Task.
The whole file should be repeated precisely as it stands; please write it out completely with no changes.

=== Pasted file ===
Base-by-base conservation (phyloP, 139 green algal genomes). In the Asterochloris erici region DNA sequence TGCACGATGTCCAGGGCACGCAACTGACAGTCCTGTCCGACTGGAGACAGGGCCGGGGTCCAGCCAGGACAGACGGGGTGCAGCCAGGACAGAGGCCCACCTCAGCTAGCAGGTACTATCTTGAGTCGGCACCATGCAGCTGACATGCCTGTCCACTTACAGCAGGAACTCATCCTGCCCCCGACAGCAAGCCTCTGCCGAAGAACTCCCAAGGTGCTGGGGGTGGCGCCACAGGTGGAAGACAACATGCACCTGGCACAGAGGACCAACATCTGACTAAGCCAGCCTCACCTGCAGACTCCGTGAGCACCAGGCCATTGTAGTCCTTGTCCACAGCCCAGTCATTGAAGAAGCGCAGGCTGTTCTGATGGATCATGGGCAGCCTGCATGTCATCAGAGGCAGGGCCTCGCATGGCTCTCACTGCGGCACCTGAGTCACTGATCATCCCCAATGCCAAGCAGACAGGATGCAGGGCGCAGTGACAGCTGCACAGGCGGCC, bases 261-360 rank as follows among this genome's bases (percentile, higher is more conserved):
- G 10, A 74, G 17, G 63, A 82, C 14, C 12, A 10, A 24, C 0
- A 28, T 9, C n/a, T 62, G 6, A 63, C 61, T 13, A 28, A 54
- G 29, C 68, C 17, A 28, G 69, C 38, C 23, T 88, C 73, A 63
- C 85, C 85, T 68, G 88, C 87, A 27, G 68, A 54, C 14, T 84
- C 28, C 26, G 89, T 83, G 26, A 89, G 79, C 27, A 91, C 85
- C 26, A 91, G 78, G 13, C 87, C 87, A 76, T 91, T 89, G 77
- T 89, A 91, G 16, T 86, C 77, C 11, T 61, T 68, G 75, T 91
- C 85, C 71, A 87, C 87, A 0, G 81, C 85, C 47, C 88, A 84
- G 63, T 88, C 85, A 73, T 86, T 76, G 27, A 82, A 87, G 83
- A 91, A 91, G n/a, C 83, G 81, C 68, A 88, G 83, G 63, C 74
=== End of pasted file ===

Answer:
Base-by-base conservation (phyloP, 139 green algal genomes). In the Asterochloris erici region DNA sequence TGCACGATGTCCAGGGCACGCAACTGACAGTCCTGTCCGACTGGAGACAGGGCCGGGGTCCAGCCAGGACAGACGGGGTGCAGCCAGGACAGAGGCCCACCTCAGCTAGCAGGTACTATCTTGAGTCGGCACCATGCAGCTGACATGCCTGTCCACTTACAGCAGGAACTCATCCTGCCCCCGACAGCAAGCCTCTGCCGAAGAACTCCCAAGGTGCTGGGGGTGGCGCCACAGGTGGAAGACAACATGCACCTGGCACAGAGGACCAACATCTGACTAAGCCAGCCTCACCTGCAGACTCCGTGAGCACCAGGCCATTGTAGTCCTTGTCCACAGCCCAGTCATTGAAGAAGCGCAGGCTGTTCTGATGGATCATGGGCAGCCTGCATGTCATCAGAGGCAGGGCCTCGCATGGCTCTCACTGCGGCACCTGAGTCACTGATCATCCCCAATGCCAAGCAGACAGGATGCAGGGCGCAGTGACAGCTGCACAGGCGGCC, bases 261-360 rank as follows among this genome's bases (percentile, higher is more conserved):
- G 10, A 74, G 17, G 63, A 82, C 14, C 12, A 10, A 24, C 0
- A 28, T 9, C n/a, T 62, G 6, A 63, C 61, T 13, A 28, A 54
- G 29, C 68, C 17, A 28, G 69, C 38, C 23, T 88, C 73, A 63
- C 85, C 85, T 68, G 88, C 87, A 27, G 68, A 54, C 14, T 84
- C 28, C 26, G 89, T 83, G 26, A 89, G 79, C 27, A 91, C 85
- C 26, A 91, G 78, G 13, C 87, C 87, A 76, T 91, T 89, G 77
- T 89, A 91, G 16, T 86, C 77, C 11, T 61, T 68, G 75, T 91
- C 85, C 71, A 87, C 87, A 0, G 81, C 85, C 47, C 88, A 84
- G 63, T 88, C 85, A 73, T 86, T 76, G 27, A 82, A 87, G 83
- A 91, A 91, G n/a, C 83, G 81, C 68, A 88, G 83, G 63, C 74